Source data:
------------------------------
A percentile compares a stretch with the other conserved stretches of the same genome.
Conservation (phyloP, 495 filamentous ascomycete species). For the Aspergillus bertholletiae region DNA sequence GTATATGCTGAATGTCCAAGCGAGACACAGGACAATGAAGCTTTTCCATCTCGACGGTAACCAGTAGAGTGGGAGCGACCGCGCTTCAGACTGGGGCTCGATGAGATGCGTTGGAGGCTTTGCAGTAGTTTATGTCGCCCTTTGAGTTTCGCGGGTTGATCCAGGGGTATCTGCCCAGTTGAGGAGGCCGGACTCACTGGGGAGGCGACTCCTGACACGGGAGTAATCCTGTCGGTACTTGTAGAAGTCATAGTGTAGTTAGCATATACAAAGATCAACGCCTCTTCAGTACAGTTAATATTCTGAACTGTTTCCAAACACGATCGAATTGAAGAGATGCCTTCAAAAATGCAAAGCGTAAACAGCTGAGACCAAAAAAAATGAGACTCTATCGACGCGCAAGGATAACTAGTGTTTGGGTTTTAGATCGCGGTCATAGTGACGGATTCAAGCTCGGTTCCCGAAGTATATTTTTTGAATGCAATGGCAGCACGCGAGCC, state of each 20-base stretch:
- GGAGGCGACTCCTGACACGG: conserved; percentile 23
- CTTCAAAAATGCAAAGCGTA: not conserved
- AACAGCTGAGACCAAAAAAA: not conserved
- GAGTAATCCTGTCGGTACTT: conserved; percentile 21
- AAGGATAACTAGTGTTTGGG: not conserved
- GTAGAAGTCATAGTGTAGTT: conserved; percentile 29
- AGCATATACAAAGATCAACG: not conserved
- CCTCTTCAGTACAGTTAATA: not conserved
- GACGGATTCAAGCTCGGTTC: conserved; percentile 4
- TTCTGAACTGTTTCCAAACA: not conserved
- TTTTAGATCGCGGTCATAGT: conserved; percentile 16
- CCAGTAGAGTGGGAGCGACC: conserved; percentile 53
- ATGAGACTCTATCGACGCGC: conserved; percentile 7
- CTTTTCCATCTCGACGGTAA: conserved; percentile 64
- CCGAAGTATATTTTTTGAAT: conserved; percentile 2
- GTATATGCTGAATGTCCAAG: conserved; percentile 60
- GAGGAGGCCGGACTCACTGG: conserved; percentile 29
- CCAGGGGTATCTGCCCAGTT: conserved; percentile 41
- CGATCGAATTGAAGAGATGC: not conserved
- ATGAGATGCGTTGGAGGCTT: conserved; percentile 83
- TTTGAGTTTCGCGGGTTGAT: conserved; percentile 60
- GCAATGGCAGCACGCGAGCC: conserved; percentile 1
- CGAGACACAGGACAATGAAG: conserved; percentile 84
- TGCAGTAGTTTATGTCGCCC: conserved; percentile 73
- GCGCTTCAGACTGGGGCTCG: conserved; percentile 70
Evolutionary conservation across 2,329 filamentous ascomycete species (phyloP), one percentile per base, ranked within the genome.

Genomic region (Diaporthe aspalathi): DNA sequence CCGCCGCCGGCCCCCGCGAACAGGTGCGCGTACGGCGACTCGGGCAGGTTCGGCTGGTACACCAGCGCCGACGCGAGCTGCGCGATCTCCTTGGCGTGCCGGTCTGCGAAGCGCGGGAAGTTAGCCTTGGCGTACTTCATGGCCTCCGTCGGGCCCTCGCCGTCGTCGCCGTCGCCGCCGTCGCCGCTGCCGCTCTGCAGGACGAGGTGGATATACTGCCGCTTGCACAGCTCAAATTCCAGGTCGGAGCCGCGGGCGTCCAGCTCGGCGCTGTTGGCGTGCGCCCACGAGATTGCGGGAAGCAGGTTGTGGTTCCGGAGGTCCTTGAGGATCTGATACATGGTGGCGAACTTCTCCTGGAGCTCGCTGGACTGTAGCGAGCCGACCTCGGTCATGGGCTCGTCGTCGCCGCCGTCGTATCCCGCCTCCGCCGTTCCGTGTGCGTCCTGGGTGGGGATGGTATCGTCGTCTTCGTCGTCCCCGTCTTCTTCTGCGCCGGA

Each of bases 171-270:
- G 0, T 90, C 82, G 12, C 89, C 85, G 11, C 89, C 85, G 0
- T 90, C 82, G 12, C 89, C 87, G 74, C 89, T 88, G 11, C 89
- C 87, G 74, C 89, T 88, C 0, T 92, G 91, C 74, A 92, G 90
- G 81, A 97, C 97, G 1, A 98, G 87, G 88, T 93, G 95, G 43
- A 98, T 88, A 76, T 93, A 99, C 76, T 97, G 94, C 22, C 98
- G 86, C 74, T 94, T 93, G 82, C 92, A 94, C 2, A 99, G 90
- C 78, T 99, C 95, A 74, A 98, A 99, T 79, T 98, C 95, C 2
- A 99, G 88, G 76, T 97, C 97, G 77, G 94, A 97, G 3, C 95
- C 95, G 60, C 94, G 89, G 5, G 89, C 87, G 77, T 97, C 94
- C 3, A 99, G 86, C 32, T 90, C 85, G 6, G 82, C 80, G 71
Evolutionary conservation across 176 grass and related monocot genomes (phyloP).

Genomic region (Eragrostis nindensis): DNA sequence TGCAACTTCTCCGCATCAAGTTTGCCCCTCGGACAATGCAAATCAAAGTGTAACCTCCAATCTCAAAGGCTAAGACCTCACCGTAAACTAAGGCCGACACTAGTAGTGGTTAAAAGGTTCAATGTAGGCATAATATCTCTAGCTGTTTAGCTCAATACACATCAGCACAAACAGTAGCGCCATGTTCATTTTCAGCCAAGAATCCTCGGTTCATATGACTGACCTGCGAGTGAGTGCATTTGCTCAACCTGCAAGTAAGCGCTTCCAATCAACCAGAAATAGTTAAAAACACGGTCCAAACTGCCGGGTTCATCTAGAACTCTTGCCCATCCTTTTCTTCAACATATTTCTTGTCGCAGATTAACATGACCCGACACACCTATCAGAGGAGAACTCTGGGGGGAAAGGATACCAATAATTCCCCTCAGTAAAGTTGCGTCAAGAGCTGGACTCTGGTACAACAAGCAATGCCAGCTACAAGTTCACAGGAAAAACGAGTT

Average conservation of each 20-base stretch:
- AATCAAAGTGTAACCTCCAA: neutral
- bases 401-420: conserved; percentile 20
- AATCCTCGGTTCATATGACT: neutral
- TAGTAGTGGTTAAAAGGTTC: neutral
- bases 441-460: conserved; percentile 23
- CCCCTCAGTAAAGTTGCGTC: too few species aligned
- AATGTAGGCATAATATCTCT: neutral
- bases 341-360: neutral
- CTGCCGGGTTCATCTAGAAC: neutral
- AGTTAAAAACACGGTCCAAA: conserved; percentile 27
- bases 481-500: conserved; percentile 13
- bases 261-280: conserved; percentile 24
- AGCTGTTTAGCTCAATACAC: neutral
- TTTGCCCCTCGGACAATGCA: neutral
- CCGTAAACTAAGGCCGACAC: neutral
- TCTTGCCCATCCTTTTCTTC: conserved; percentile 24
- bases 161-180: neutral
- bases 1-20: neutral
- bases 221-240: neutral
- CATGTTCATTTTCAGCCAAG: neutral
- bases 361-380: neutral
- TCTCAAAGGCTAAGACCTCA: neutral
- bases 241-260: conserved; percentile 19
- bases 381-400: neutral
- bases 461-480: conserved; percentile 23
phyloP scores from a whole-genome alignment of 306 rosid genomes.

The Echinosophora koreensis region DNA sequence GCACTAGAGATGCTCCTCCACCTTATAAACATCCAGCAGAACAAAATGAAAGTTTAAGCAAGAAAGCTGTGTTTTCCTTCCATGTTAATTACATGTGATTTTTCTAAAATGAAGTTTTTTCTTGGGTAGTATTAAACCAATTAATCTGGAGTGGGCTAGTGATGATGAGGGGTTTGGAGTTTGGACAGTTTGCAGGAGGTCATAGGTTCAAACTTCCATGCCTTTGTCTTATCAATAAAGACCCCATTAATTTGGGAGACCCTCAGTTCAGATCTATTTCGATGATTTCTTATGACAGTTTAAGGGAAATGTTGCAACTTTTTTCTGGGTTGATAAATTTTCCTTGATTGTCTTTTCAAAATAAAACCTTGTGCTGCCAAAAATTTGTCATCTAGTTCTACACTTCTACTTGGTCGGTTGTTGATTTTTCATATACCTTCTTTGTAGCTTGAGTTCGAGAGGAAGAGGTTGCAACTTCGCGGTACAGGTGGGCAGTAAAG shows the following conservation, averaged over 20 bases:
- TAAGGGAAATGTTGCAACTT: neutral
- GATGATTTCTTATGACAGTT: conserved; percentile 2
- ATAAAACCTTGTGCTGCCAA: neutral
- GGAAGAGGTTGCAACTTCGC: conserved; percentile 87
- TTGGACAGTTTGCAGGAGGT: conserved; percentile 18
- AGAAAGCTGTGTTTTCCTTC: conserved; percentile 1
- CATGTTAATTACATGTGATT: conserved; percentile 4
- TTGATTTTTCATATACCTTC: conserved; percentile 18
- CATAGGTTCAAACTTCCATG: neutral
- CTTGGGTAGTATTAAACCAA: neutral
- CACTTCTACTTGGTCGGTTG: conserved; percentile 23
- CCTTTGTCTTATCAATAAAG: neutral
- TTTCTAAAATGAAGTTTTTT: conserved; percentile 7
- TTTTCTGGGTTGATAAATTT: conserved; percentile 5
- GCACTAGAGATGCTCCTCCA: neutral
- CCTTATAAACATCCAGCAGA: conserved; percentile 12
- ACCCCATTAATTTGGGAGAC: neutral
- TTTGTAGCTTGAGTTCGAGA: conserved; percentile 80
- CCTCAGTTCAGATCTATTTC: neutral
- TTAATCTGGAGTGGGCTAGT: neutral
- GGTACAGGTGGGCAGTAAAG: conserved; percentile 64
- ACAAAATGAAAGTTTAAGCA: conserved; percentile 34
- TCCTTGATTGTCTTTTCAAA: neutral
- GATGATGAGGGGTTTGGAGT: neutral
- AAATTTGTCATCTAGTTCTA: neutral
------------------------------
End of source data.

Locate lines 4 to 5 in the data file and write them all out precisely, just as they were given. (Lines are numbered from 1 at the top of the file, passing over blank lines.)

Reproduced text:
- CTTCAAAAATGCAAAGCGTA: not conserved
- AACAGCTGAGACCAAAAAAA: not conserved